The Specific Carbohydrate Diet

Frequently Asked Questions


Maltodextrin

Elaine writes:
Maltodextrin is interesting and is one of the molecules I am really interested in. It is a byproduct of corn hydrolysis (breaking down of corn starch) and it contains the isomaltose unit about which I write in my book. I am dead set against adding a maltodextrin molecule containing isomaltose-linked- glucose units. Maltodextrin is sugar.

To another listmember, Elaine writes:
Maltodextrin is not legal - it is the worst of the small molecules of sugars. It is a very short chain of glucose molecules (derived from starch) which has a link of two glucose units bonded by what is called a 1-6 alpha bond. The chances of digestion are practically nil. It therefore will feed bacteria and because of its particular structure, I feel it is worse than even lactose. If you look at the amylopectin molecule in my book (pgs 29 and 30), every place you see a branch formation, it is because of the 1-6 bond of glucose molecules.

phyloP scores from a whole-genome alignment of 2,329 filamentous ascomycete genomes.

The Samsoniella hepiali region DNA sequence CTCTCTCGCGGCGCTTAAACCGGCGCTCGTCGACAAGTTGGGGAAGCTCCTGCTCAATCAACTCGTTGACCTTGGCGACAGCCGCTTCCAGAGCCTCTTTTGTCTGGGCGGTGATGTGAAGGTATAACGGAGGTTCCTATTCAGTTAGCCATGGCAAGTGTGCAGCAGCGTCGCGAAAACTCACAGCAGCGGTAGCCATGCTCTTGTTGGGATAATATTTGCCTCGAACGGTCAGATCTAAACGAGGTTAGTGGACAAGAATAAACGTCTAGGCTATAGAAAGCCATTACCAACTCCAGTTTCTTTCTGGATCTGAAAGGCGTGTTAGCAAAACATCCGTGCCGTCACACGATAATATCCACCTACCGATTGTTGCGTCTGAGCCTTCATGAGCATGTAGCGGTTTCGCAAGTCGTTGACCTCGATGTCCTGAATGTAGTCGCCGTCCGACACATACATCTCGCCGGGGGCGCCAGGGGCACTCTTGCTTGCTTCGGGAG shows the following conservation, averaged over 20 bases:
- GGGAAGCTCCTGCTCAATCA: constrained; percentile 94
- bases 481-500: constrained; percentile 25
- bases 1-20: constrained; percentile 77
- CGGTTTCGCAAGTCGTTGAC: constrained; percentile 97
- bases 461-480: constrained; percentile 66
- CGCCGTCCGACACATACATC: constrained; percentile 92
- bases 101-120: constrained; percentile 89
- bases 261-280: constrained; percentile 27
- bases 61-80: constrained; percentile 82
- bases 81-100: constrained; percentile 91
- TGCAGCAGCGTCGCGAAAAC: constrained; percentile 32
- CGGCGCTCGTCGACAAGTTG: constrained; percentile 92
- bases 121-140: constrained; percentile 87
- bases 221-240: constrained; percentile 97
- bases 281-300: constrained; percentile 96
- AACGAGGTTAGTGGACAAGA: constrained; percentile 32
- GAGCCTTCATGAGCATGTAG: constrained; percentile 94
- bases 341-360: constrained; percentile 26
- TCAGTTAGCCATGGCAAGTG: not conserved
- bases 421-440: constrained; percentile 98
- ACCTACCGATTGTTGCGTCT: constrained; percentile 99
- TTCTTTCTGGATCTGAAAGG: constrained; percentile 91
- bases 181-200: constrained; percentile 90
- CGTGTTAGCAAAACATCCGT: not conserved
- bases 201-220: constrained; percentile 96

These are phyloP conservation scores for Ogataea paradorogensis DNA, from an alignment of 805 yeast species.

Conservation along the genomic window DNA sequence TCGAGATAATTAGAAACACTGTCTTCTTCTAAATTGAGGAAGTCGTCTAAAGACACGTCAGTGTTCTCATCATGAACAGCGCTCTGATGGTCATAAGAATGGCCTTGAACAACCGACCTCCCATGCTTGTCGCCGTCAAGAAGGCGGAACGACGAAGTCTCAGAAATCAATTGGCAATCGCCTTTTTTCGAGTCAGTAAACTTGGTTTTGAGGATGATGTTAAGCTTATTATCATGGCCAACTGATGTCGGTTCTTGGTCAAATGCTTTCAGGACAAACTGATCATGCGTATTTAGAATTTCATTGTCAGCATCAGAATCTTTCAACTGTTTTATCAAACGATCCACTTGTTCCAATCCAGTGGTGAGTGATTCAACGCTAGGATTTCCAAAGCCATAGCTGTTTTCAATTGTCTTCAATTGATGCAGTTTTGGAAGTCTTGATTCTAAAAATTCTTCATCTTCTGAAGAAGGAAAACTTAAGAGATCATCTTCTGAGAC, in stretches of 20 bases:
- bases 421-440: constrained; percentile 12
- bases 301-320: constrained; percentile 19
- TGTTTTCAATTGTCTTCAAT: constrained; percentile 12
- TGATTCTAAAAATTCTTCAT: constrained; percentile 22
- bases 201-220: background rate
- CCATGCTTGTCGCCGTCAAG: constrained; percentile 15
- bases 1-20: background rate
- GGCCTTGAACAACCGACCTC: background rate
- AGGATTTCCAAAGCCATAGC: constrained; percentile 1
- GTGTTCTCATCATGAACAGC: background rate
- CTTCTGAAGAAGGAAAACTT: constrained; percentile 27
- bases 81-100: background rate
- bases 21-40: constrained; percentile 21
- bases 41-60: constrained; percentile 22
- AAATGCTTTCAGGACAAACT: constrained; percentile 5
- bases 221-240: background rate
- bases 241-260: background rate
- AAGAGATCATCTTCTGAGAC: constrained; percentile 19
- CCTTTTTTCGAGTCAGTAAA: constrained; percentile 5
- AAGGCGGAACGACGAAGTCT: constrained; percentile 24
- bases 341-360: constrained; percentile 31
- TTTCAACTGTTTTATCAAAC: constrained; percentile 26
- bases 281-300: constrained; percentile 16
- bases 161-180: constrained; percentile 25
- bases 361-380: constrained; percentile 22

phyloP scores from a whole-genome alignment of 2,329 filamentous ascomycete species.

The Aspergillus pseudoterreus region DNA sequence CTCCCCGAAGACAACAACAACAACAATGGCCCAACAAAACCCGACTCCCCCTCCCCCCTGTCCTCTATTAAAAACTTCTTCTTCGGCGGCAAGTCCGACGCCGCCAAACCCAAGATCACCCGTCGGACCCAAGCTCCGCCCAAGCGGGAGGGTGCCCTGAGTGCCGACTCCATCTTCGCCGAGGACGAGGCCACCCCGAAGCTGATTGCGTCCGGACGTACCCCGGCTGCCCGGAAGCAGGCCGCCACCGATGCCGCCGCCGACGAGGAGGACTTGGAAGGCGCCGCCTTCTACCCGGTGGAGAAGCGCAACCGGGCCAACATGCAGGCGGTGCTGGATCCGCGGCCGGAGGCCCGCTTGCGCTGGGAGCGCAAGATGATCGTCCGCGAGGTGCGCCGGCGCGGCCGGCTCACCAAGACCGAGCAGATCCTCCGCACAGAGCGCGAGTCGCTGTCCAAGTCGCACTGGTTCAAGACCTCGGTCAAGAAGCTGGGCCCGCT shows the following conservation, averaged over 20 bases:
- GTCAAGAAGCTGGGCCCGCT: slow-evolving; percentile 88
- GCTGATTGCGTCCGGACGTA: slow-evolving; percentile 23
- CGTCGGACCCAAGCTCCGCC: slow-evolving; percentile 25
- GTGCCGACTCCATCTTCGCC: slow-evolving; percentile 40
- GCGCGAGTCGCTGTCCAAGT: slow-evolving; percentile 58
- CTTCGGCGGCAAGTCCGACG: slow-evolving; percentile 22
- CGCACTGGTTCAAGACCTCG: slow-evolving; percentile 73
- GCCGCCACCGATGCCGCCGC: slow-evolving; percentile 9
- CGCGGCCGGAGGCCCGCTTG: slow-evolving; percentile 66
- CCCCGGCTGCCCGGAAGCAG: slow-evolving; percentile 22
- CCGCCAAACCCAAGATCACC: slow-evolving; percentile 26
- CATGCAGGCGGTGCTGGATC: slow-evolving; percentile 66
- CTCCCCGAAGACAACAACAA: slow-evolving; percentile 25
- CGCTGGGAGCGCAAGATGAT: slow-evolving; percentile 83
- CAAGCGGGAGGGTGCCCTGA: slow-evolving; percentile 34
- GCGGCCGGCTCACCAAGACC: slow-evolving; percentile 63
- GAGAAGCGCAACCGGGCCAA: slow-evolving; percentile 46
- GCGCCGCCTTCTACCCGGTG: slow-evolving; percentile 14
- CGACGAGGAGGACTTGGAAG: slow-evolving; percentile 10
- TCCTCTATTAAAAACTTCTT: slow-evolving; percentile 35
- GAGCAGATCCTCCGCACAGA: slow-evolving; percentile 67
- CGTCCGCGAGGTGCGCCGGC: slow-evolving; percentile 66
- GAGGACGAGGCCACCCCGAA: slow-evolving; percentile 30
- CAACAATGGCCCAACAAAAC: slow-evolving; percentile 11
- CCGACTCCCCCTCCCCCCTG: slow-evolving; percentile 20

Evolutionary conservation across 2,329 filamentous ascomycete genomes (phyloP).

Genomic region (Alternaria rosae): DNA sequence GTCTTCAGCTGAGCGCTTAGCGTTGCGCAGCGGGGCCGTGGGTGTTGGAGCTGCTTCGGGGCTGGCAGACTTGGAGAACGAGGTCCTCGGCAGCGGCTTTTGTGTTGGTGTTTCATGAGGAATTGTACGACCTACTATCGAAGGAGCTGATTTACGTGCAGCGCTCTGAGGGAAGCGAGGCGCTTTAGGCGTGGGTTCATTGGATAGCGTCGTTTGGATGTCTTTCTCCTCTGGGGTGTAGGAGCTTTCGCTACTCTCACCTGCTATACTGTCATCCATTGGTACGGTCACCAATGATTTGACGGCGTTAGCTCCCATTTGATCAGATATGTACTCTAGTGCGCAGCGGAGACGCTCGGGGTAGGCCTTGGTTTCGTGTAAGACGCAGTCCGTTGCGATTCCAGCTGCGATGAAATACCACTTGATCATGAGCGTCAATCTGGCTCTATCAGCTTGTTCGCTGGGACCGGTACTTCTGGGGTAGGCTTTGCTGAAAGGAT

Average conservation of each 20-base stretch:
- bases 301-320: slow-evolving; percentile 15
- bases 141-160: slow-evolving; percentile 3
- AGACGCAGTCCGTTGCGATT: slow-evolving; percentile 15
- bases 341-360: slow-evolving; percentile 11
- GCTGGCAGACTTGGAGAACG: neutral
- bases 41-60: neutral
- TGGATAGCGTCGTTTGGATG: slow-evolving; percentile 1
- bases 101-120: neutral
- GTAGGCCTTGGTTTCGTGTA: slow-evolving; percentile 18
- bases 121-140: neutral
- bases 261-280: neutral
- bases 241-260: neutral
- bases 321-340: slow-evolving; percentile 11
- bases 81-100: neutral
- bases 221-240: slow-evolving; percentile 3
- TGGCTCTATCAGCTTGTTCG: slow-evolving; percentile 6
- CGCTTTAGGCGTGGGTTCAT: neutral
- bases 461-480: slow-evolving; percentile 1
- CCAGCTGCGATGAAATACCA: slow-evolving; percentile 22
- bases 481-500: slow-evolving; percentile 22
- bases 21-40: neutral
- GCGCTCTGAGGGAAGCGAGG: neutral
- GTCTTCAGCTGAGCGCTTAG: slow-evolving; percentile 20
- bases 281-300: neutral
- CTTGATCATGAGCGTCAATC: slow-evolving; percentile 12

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"We must never forget that what the patient takes beyond his ability to digest does harm."
    Dr. Samuel Gee

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